After decades of trial and error among surgeons desperately trying to create a machine that wouldn’t break down or cause blood clots and infections, two doctors at the Texas Heart Institute developed a device that used whirling rotors to pump blood around the body without a heartbeat.
Dr. Billy Cohn and Dr. Buz Frazier first tested the idea in an eight-month-old calf called Abigail, removing her heart and successfully replacing it with two centrifugal pumps, which circulated the blood through her.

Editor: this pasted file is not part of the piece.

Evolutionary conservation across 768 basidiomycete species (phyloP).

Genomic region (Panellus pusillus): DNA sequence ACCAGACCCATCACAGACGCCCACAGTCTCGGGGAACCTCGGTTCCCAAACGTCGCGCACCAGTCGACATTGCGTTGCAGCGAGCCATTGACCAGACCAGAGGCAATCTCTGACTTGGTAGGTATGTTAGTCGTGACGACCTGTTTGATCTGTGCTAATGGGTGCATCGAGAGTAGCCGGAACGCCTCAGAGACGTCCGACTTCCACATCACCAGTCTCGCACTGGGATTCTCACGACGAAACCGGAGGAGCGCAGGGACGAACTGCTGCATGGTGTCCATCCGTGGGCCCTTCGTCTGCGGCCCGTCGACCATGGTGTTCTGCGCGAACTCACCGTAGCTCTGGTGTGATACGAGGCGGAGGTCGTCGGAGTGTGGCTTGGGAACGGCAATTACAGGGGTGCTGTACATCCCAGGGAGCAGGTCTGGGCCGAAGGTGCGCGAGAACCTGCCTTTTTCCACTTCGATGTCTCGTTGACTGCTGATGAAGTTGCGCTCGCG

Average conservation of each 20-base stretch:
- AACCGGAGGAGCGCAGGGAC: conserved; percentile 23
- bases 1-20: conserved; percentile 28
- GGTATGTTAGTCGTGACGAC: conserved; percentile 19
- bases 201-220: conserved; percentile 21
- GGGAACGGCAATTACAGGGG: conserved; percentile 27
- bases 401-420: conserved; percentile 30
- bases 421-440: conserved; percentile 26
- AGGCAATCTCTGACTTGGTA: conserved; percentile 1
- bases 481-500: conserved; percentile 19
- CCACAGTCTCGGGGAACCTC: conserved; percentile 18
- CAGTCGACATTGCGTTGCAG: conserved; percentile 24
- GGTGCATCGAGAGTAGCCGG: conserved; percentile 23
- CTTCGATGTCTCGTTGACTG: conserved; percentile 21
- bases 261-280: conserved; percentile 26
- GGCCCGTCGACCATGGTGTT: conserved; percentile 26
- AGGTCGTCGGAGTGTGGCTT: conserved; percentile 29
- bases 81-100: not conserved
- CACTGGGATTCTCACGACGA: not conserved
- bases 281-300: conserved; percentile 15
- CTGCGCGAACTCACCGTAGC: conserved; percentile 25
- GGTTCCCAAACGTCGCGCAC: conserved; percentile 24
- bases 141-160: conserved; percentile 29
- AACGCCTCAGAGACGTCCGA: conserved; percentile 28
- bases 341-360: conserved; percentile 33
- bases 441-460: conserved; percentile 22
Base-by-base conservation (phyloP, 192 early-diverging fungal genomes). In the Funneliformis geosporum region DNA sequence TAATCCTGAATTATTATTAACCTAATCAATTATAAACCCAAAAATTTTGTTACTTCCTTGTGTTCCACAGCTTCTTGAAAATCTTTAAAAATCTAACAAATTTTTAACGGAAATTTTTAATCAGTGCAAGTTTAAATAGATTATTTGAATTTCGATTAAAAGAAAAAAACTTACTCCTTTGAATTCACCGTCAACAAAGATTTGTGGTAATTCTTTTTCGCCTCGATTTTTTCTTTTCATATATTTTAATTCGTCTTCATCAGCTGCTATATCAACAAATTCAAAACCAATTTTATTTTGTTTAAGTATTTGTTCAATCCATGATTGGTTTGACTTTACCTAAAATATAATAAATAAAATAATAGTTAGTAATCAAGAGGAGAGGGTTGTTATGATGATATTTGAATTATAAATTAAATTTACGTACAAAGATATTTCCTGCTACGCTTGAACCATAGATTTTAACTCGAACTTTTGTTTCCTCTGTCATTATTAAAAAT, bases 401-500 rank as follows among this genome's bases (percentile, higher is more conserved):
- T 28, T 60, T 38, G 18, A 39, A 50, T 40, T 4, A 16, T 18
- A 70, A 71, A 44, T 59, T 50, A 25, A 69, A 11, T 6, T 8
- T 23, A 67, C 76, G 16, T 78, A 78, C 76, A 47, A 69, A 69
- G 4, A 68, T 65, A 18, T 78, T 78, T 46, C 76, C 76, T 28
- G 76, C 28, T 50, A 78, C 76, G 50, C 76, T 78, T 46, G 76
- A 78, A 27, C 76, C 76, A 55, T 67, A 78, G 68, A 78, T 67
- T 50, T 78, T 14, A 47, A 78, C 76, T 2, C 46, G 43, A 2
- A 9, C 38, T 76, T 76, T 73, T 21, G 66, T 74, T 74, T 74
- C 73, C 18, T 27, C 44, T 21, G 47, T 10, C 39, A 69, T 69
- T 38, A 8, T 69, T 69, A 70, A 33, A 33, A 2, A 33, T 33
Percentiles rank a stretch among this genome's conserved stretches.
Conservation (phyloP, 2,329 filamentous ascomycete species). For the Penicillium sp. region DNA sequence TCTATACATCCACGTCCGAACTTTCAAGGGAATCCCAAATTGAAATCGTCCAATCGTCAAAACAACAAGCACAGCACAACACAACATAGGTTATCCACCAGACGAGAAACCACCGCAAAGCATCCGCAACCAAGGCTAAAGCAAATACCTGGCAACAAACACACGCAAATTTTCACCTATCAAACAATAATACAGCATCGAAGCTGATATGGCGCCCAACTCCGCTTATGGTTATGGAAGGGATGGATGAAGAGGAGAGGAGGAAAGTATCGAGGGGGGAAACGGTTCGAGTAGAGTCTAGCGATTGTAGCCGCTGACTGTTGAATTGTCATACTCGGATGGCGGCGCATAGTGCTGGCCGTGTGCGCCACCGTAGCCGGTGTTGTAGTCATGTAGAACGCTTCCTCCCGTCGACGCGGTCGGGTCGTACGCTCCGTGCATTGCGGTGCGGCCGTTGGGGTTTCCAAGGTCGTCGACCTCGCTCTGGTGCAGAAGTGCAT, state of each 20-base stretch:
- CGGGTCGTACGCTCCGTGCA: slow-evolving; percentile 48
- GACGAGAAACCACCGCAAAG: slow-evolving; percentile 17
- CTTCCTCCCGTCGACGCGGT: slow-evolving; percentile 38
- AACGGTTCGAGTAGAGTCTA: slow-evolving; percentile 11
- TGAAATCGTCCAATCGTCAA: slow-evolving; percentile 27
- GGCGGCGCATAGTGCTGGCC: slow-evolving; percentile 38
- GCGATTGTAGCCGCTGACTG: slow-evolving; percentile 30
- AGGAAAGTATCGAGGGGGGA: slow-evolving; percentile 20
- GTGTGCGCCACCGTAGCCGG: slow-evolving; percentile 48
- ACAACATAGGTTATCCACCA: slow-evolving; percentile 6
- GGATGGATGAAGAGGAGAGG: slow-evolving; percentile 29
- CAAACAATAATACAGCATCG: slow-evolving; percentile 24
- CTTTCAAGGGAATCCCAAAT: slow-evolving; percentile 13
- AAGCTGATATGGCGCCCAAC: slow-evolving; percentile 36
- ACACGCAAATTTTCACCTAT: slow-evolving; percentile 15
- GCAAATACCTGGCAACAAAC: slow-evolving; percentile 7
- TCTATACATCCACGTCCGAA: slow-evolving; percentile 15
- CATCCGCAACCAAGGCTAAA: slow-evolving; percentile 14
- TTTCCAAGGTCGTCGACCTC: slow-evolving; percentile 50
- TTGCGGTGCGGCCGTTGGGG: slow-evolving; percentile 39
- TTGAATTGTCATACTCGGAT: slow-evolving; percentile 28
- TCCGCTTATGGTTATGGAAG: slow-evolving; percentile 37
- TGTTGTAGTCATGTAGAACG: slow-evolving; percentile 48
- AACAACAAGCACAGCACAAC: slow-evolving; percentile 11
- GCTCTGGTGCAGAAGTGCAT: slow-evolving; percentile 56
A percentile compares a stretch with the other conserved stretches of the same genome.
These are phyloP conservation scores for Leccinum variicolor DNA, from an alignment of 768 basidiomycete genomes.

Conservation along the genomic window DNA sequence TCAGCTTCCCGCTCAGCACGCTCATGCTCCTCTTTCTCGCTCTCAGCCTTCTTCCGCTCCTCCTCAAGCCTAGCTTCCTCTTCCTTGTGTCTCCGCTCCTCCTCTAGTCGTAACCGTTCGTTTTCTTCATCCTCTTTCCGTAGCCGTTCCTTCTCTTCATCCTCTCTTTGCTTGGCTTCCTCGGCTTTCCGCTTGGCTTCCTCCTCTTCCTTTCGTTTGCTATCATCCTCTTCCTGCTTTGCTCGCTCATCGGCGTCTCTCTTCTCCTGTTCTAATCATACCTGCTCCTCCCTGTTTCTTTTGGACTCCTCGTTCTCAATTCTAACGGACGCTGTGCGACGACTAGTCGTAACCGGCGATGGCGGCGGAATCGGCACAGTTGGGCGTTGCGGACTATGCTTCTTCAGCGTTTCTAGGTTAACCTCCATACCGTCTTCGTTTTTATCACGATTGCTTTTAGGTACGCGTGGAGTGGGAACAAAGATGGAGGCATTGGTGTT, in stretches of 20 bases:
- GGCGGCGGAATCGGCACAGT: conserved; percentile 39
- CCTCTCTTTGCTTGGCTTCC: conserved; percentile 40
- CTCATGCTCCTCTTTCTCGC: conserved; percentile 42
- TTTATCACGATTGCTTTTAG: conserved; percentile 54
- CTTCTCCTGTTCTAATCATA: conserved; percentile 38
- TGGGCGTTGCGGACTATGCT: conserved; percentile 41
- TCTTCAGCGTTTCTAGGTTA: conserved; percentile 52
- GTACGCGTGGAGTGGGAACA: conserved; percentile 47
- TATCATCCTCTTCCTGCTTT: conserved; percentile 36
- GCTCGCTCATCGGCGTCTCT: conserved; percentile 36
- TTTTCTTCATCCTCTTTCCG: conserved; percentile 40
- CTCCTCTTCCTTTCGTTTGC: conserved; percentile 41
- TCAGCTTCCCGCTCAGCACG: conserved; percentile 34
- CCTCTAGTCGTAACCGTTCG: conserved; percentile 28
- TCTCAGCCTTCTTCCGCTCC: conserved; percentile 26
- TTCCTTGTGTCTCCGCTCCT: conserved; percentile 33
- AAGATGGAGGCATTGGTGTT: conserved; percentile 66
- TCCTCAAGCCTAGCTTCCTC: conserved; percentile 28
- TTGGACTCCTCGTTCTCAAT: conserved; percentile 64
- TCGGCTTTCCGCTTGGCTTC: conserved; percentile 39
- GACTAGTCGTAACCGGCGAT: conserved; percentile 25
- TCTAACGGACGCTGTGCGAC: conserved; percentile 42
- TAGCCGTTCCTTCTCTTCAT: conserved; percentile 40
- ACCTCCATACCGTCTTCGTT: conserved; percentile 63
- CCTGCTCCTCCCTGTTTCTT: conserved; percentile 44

“By every metric, we have to analyze patients, she’s not living,” Cohn told NPR.
“But here you can see she’s a vigorous, happy, playful calf licking my hand.”
After practicing on 38 calves, Cohn and Frazier progressed to human trials – selecting a 55-year-old man called Craig Lewis, who was suffering from amyloidosis, a rare autoimmune disease that causes a build-up of abnormal proteins and, in turn, rapid heart, kidney, and liver failure.
Lewis’ heart had become so damaged that doctors gave him about 12 hours to live, at which point his wife Linda suggested something drastic.
His wife Linda said: “He wanted to live, and we didn’t want to lose him. “You never know how much time you have, but it was worth it.”